The emission scale switch on the 11-065 ion gun control is used to change the scale of the emission to three levels: 100% (X1), 10%(X.1) and 1%(X.01). The effect of changing the emission switch is to reduce the emission current, which in turn reduces the ionization (pressure reading) and ion (target) current proportionally.
Initially, the emission needs to be set to 25mA in the X 1 scale and the leak valve is adjusted to achieve 15 to 25 mpA of pressure.
The graph below shows the target current vs. time and the effect of changing the emission current from X 1 to the X.1 and X.01 scales.
When changing the emission scale switch, the emission reading on the 11-065 front panel meter will not change, but the actual emission current will be reduced by a factor of 10 (X.1 scale ) or 100 (X .01 scale). So for example if the emission is set to 25 and the emission scale switch is changed to X .1, the meter still indicates 25mA but the actual emission is 25mA X .1 = 2.5mA. The pressure display will be reduced by a factor of 10 as well since the number of ions being generated are reduced proportionally to the emission current. Ideally, the target current will also be reduced by to 10% of the X1 value when the emission scale switch is changed to X.1. In the graph above we see that the target current drops from about 4.25uA to .8uA as the emission drops from 25mA to 2.5mA. As expected, the target current drops a factor of 10ish to 70 nA as the emission scale switch is changed to the X .01 position.
The picture below shows that the pressure drops to about 2mPa as the emission scale is changed to X.1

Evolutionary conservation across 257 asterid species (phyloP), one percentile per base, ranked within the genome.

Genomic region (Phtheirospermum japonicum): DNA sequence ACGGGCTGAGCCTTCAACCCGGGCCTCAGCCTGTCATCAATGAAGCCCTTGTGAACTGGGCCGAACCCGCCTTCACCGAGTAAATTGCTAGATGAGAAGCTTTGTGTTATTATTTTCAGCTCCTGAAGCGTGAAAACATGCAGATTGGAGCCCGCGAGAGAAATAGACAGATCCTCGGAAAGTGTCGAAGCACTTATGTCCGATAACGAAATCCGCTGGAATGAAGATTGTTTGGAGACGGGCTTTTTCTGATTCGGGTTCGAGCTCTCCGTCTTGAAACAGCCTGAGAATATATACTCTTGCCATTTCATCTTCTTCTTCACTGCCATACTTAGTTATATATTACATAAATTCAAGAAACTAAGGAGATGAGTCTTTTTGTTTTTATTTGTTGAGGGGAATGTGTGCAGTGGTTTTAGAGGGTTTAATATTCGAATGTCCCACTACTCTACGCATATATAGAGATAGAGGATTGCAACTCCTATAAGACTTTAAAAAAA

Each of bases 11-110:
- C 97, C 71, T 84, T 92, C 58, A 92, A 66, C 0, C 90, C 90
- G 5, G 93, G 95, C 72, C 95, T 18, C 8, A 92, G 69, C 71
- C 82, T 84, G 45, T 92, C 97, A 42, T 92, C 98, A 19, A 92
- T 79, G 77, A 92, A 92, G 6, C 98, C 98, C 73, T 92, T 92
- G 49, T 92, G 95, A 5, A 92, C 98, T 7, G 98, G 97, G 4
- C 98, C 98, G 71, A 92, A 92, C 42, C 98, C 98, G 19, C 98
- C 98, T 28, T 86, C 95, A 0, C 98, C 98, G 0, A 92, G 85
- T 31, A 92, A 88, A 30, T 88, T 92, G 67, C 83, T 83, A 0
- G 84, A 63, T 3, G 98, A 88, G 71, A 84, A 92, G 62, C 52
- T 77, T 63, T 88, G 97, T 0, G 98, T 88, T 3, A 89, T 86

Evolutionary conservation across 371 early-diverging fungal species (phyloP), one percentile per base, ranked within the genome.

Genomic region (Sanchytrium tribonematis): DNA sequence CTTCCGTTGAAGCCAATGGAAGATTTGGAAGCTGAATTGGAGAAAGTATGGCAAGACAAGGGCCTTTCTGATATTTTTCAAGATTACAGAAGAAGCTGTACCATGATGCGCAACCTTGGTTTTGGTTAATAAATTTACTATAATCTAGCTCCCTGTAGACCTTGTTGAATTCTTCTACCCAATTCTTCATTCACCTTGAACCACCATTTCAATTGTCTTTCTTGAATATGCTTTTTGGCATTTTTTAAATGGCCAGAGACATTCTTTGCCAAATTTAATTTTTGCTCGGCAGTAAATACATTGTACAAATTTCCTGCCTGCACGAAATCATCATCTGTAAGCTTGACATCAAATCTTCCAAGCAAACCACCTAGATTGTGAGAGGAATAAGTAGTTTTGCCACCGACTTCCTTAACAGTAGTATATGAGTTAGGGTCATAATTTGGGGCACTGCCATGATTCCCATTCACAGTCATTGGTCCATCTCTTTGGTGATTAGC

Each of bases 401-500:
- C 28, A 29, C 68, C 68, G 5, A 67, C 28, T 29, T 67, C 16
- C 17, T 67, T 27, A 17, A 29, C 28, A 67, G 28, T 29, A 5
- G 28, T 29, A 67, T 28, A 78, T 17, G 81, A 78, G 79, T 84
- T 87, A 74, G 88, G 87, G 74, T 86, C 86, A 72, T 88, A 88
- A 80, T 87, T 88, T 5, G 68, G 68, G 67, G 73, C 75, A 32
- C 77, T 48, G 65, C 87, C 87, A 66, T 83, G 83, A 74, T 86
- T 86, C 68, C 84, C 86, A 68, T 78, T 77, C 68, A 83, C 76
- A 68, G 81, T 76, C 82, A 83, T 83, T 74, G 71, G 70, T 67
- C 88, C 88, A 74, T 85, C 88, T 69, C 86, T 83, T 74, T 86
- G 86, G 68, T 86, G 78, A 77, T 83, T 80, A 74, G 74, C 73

This picture shows the pressure dropping to .2mPa as the emission scale switch is changed to the X.01 position.
The emission scale switch is an easy way to reduce the ion target current by a factor of 10 or 100 in order to achieve lower sputter rates.
Note that Balzers RVG 050 thermovalve controllers cannot be used on older 11-065s in the X .1 or X .01 emission scale positions since they depend on the pressure reading for feedback. Newer 11-065s have a circuit that compensates so that the pressure output is correct at each emission scale setting.
11-065 LAS1515 regulator note.
The +15V LAS1515 regulator that is on the heatsink (second from the front) can be marginal. The symptom is that the emission current is unstable, or it becomes stable after the 11-065 warms up.
The SCC brand of LAS1515 regulators has inconsistencies. When measuring the waveforms between the two pins using the Huntron Tracker, 50% of the LAS1515s presented like a diode, the other 50% presented like a Z. The Z is correct. In addition, even the Z pattern SSC brand LAS1515 regulators did not perform properly. Either the emission instability happened right away, or it would happen once the 11-065 warmed up.
The solution was to replace the SSC brand LAS1515s with the NTE equivalent NTE1916 regulator. That worked fine.